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Consolidação de fraturas de tíbia em coelhos / Consolidation of tibia fractures in rabbits

Cassanego, Guilherme Rech; Ferreira, Priscila Inês; Pigatto, Anita Marchionatti; Rosa, Carolina Cauduro da; Silva, Janine Giovanini da; Correa, Marjane Maciel; Rodrigues, Raíssa Martins; Corrêa, Luís Felipe Dutra.
Acta sci. vet. (Impr.); 50(supl.1): Pub. 837, 2022. ilus
Artigo em Português | VETINDEX | ID: biblio-1401708


Background: Disorders of the locomotor system are among the main treatments for this species, among the main causes are falls from a cage, arms or stairs and aggression by animals, such as dogs and cats. Biological osteosynthesis promotes early formation of secondary bone callus and allows a less accurate reconstruction of difficult interfragmentary apposition of 100% of the fragments. The objective of this work is to report the method of external immobilization with an aluminum channel aiming at the use of bone biology for the healing of unexposed tibial fractures in 3 rabbits (Oryctolagus cuniculus). Cases: Between 2020 and 2021, 3 cases of rabbits with unexposed tibial fractures were treated at the Veterinary Hospital. The 3 patients were diagnosed through physical examination and radiographic examination. All patients underwent anesthesia, underwent external immobilization with an aluminum channel, received analgesics and anti-inflammatory drugs, and recommended rest and care with the maintenance of external immobilization. Approximately at 30 days of rigid immobilization, all cases were evaluated by means of radiographic examination revealing the formation of bone callus at different post-immobilization times in the case 1 - 30 days, case 2 - 23 days and case 3 - 37 days. Discussion: Some surgical principles in rabbits must be followed, such as preserving vascularity if the open technique is decided, providing adequate diet, controlling edema, promoting analgesia and deciding on closed reduction if the fracture is recent and stable. The external coaptation method is a non-invasive method for the treatment of fractures and is also indicated with a high success rate for fractures of metacarpal, metatarsal and phalange bones in rabbits. The patient's age contributed to the early healing, which corroborates with case 1 (3-month-old), case 2 (6-month-old) and a little later the healing in case 3 (24-month-old), allowing unrestricted use of the member. It is worth reinforcing the point of view which defends that "biological osteosynthesis" promotes a favorable environment, especially in the preservation of the vascular supply of the periosteum when compared to traditional open surgical approaches. In this species, the surgical approach is a challenge due to the fact that the bones break or crack very easily, because the bones have a low density and higher mineral composition. Together, the skeleton represents 7% of the body weight, lower when compared to dogs and cats, which is 12%. In addition to these factors, rabbits are prone to secondary fractures, postoperative infections and rapid development of osteomyelitis, which significantly worsens the prognosis. The aluminum used in the manufacture of the aluminum channel has properties that offer resistance, lightness and radio transparency radiographic examination without removal of the channel, avoiding excessive micro-movement of the focus of the fracture due to lack of stabilization and possible refracture of the tibia. Rigid external immobilization with an aluminum channel was satisfactory in the 3 patients evaluated and preserved bone biology and anatomical axis. The treatment of choice was easy to apply, in addition to enabling better radiographic follow-up, promoting rapid bone healing for patients and early use of limbs without restrictions. However, for the effectiveness of the technique, the collaboration of tutors is essential.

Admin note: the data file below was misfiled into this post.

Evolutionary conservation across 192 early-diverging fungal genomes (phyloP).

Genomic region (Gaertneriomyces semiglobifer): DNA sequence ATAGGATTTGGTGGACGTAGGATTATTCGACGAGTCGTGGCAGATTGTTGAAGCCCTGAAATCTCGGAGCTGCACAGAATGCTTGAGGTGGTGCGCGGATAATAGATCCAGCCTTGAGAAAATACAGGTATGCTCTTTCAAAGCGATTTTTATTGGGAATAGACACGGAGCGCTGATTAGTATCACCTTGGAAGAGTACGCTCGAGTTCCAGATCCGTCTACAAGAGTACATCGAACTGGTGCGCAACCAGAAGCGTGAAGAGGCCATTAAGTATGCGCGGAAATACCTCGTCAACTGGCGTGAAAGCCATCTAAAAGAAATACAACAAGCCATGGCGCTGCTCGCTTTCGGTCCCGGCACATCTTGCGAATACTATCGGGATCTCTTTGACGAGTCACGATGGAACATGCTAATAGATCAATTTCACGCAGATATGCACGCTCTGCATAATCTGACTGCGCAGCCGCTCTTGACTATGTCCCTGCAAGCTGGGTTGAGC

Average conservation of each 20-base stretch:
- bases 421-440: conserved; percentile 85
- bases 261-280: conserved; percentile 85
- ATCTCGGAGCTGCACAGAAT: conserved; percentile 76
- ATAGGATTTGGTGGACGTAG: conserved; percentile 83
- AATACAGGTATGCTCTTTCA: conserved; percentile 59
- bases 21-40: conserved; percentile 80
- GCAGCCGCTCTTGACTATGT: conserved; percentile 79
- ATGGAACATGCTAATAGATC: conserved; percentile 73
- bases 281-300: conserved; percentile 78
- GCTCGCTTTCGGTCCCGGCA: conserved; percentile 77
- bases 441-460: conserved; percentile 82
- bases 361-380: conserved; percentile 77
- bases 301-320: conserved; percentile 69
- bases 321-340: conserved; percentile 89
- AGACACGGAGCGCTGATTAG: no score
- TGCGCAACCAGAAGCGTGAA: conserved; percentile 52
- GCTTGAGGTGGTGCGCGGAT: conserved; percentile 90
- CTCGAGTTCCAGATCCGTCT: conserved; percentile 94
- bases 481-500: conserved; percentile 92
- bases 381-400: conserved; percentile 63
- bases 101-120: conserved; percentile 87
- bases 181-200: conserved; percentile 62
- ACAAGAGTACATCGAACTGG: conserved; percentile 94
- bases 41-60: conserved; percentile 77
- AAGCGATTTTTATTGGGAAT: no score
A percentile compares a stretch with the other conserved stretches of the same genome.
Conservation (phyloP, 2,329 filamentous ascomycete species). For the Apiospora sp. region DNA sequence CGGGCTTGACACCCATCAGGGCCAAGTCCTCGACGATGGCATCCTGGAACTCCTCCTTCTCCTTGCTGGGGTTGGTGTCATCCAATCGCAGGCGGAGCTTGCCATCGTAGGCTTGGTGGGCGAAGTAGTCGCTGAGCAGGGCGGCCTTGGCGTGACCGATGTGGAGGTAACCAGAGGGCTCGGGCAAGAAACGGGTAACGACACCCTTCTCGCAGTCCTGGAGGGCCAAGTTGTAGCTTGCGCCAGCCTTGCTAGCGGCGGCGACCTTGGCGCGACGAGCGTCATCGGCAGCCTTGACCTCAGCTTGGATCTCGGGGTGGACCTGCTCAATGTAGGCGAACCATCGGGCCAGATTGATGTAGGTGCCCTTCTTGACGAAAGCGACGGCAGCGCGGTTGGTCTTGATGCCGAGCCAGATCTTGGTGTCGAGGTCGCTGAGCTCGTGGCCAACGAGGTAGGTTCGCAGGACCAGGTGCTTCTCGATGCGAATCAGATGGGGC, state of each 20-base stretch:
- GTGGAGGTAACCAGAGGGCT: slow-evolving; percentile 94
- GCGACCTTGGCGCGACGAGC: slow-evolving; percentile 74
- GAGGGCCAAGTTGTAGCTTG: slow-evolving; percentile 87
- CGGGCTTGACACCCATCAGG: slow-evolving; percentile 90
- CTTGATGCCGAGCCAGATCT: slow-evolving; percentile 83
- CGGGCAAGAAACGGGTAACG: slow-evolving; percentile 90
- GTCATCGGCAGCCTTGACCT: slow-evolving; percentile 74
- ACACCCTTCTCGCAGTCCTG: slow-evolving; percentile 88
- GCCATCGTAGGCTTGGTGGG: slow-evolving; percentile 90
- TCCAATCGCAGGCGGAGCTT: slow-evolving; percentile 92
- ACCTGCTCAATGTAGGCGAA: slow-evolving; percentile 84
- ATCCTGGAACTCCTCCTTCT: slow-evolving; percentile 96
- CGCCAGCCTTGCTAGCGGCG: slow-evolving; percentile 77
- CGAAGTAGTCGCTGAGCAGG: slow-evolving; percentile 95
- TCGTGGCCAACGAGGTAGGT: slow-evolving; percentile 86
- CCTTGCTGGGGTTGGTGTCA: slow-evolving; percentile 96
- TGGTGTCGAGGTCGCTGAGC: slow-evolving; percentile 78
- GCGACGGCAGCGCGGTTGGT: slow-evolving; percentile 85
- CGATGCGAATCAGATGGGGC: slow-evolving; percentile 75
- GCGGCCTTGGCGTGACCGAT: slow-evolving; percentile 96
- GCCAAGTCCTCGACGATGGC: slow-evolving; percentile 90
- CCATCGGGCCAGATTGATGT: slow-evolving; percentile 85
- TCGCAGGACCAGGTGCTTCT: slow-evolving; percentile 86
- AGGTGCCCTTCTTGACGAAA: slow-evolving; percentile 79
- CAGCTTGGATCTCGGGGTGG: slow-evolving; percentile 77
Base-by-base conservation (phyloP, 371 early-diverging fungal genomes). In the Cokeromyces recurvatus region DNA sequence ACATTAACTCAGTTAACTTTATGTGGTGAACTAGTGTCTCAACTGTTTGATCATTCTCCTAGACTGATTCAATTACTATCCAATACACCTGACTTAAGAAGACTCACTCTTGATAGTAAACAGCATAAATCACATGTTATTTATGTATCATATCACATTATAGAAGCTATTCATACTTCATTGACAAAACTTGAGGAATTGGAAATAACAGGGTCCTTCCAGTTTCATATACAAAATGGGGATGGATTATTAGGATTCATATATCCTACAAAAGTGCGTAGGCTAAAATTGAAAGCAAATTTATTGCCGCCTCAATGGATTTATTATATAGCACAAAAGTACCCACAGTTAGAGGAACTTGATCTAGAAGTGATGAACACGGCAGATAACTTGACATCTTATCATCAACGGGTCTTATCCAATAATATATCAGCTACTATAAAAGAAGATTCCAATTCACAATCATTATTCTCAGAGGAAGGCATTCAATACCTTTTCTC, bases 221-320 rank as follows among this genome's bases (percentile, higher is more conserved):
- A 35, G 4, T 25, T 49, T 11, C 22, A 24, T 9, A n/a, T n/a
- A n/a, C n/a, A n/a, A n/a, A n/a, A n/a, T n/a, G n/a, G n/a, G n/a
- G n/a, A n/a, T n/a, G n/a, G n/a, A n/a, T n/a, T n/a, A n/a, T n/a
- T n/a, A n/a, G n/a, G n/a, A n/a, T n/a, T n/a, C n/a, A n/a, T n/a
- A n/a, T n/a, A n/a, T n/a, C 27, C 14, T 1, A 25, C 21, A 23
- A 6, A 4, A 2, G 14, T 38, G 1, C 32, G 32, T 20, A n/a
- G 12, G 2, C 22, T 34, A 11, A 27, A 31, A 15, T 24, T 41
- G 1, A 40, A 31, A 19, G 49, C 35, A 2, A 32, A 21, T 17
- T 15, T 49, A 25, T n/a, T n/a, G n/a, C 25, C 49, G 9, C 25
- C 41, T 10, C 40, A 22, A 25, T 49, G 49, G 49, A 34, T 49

Biblioteca responsável: BR68.1